This was my third Portland Marathon and it remains one of my favorite races, if only because everything seems to run smoothly and like clockwork. You can easily tell that this race has been around for a while, 44 years to be exact, and the events surrounding the busy weekend are well-attended and supported by the city and its citizens. I’ve written about the course and logistics in my previous posts (see ‘Visiting the City of Roses’ October 5, 2014 and ‘The Portland Marathon’ October 7, 2012) so I won’t dwell on the things that haven’t changed but instead will concentrate only on those that have.
One of the things I noticed was the lack of a speaker series this year. In previous years, there was a full complement of talks on a variety of race-related topics, including a rundown of what to expect on the course, possible health issues, and Jeff Galloway’s run-walk method given by Jeff himself. This year I could find no mention of any lectures or discussions at all, and that was kind of surprising to me. The closest I could find to a course description was an elderly gentleman standing by the course map and giving a brief summary of what to expect.
The expo seemed to have a lot of new local vendors, including Umpqua Oats (I bought several individually sized containers), some locally produced one-serving containers of humus (I bought several of those too), and Sweet Spot Skirts, colorful all-cotton reversible skirts that are designed to be worn over racing gear (yes, I bought one of those as well).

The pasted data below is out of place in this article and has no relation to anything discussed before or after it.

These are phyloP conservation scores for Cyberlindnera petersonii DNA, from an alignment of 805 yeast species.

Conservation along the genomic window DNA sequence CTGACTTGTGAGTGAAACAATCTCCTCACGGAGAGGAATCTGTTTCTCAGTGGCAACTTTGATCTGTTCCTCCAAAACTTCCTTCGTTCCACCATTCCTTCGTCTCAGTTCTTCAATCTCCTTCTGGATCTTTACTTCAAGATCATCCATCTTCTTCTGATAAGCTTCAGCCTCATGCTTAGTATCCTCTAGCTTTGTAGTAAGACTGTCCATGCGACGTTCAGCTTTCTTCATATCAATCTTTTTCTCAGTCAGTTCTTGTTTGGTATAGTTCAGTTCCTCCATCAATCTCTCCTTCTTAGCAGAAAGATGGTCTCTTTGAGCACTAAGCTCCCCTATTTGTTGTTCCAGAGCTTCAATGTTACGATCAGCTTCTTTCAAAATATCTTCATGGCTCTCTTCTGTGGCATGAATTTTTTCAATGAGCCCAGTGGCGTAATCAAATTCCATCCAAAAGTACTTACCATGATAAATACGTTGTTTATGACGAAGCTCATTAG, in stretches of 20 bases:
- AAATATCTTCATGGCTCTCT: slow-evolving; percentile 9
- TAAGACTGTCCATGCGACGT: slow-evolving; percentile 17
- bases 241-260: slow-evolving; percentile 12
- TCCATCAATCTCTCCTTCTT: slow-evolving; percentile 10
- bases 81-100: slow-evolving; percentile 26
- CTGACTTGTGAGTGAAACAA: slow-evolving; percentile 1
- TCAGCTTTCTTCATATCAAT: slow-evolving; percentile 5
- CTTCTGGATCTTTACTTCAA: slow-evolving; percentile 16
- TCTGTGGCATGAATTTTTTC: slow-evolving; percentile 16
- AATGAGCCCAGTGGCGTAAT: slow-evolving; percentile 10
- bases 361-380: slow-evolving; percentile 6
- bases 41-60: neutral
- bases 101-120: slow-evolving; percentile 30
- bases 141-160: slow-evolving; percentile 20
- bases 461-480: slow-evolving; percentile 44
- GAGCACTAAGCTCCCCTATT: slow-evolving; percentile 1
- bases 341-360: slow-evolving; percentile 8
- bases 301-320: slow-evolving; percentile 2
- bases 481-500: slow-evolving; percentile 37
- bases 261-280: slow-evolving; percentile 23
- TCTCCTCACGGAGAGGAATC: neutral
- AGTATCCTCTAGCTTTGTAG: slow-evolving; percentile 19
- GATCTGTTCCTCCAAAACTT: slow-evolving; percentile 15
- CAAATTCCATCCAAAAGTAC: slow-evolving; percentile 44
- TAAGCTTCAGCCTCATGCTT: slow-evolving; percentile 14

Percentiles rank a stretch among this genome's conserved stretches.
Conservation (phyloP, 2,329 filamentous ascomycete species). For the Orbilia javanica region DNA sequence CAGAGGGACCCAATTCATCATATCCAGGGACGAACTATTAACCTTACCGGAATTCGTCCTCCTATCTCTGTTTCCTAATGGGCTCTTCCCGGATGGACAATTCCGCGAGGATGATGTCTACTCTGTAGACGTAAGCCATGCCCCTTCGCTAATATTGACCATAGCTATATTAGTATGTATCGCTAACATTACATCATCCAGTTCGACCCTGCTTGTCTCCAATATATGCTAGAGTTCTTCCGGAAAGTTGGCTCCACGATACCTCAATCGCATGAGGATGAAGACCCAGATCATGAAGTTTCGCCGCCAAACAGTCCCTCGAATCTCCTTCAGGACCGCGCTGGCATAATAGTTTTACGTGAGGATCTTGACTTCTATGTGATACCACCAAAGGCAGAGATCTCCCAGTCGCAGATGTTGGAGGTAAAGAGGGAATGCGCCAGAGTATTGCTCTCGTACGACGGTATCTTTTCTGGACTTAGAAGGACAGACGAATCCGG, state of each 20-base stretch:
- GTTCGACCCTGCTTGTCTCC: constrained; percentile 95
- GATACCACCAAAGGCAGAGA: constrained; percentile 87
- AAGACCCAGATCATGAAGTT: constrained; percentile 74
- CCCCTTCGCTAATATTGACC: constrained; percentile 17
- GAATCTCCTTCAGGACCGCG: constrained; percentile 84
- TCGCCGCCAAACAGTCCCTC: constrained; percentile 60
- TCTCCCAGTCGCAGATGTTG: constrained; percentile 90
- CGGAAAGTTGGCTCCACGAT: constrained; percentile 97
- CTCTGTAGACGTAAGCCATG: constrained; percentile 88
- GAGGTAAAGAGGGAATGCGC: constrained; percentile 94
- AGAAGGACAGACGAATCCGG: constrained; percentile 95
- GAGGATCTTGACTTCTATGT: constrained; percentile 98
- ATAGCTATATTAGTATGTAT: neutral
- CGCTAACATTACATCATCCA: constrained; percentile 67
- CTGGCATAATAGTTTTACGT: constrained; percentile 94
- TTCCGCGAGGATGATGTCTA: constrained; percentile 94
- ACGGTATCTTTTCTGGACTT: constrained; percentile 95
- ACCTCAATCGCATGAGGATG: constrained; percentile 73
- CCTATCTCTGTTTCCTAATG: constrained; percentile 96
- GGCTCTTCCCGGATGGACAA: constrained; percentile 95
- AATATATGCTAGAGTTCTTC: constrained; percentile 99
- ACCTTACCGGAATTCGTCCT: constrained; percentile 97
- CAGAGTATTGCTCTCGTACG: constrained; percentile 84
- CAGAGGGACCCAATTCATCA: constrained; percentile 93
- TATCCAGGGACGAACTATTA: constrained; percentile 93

There is always a lot of great stuff given to runners and walkers at this race, and this year was no exception. However, late finishers missed out on the roses that were usually handed out to people as they crossed the finish line. I didn’t really mind not getting my rose, since I knew it would not last very long, certainly not the 3000 mile trip home, and in previous years I had always given the flowers to the hotel desk staff. I was grateful that I received a tree seedling, charm and token in little velvet bags, my finisher’s shirt, and a Tyvek jacket, plus a glorious medal.
In the corrals, I had noticed that there were lots of different colored bibs for the marathon and wondered aloud what each color signified. No one could really answer my question, but at the end of the race I realized that the bibs were color-coded to the color of the finisher shirt we had requested when we had signed up for the race. Now I remembered! I had chosen blue and sure enough my blue bib entitled me to a blue shirt, correct size (ladies medium) and all.
The weather was close to perfect, perhaps too cool at the start for me (in the low 50’s) but breezy and warm as the day progressed. I enjoyed all the entertainment, including the pirates, belly dancers, and bagpipe players, and even the climb up to the St. Johns Bridge did not deter me from enjoying the day fully. Crossing the bridge is my favorite part of this race – Mt. Hood in the distance and the skyline of Portland typifies the Pacific Northwest for me.
The only problem I had during this race was a slight cramping in my right hamstring, a vestige of the same tightness that surfaced during last week’s marathon in Inverness. That was a strong hint to slow down a bit, and slow done I did, but my pace was still good enough to finish in 6:16.
Well-done Portland, once again.